Green Groceries
@sustainablesarah

The next time you open your fridge or pantry, take a look around. Try to count how many things are stored or wrapped in plastic. Everything from your bread to your fruits and vegetables, and even much of the organic produce out there is wrapped in (often layers) of plastic. This all before you get to the cash and are offered 10 plastic bags to haul your groceries out to the car. Most people don’t give a second thought to things like where their food comes from, let alone what it comes in. So I’ve decided to put together The Grocery Guide, a list of questions to ask yourself when you’re out shopping. Things to think about before mindlessly adding even more plastic to this already saran-wrapped world, as well as some other tips about consuming more mindfully in general.

Before you get started, make sure you have got the following:

  • Bags – these can be canvas, mesh, cotton, cloth, even old plastic bags (you know you’ve got them). Whatever the material, as long as you are bringing your own and refusing single-use plastic bags at check-out. We are currently consuming about 500 billion single-use plastic bags a year, most of which get tossed and end up in landfills and oceans. Also, always keep these somewhere you’ll remember them, so you don’t find yourself juggling your groceries all the way out to the parking lot (been there, done that).
  • Containers – now this won’t fly with every big box store you go to, but many bulk food stores or smaller, privately owned stores will allow you to weigh and purchase your items in a reusable container. Think glass jars or Tupperware containers. (Tip: it’s a good idea to call ahead or check with staff before you start loading up your own containers. Simply explain that you are avoiding consuming plastics and would like to fill your own bag/jar/container)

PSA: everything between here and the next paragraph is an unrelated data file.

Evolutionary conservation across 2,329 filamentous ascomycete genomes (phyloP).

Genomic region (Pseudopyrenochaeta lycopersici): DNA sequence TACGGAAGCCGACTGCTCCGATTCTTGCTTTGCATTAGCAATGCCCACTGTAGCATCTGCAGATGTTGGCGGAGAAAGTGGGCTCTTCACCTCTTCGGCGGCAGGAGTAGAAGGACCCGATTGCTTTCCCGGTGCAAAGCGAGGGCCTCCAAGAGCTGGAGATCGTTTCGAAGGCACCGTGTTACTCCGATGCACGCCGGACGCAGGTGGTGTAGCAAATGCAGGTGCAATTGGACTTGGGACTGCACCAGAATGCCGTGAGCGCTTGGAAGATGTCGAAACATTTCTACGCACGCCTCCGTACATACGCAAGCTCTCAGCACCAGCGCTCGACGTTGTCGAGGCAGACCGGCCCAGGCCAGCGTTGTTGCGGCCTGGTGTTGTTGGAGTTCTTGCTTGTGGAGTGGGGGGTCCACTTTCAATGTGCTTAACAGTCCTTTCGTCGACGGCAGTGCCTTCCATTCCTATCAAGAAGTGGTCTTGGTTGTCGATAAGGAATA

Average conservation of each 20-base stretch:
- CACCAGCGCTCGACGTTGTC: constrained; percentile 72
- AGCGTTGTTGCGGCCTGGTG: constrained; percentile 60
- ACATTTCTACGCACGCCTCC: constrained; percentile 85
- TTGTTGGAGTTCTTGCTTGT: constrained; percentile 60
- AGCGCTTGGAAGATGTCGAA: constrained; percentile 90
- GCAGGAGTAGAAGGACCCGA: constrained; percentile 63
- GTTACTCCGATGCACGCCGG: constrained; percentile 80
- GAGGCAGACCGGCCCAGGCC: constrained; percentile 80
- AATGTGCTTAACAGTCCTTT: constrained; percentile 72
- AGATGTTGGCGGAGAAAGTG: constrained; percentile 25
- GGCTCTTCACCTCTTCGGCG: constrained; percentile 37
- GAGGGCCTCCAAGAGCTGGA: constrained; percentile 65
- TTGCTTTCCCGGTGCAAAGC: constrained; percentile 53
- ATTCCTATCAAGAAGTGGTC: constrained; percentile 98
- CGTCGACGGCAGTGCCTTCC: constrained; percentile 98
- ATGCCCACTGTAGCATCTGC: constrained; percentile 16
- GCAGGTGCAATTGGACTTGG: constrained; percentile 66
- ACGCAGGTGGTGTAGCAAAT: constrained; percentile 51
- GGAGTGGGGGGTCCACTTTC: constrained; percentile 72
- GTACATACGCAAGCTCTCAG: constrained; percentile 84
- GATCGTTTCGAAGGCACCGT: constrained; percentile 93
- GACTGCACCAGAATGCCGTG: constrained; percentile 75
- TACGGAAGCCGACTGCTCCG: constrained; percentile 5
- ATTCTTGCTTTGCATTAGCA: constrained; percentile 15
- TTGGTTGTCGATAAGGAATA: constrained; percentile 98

• Your phone – this may be a silly note since you have almost certainly got it with you anyway, but this will come in handy for looking up anything from ingredients and alternatives, to checking off your grocery list (which is saving a piece of paper, more points!)

Now you’re ready to roll, so here are some things to ask yourself or keep in mind when roaming the aisles of your grocery store or farmer’s market…

Q: What is the item packaged in? Chances are, it’s plastic, but there are usually alternatives to this. If you are buying something pre-packaged, try to opt for things packaged in paper, cardboard, glass bottles, or other materials that are more easily recycled. And beware of the multi-layered packaging. Why some things are wrapped in two separate layers of plastic, I will never understand.

Take a quick read of the packaging as well. If it is compostable or recyclable, it will say so on the container, as will items packaged in recycled materials.

Q: Can you find it unwrapped? Especially for things like fruits, vegetables, meats and breads, there are usually options that are not already suffocating in plastic wrap. Buy fresh produce that is unwrapped, and opt out of those little produce bags that hang off the end of every aisle. You can carry your fruits and veggies in your reusable bags, or loose in your cart. For things like meats and breads, go right to the counter.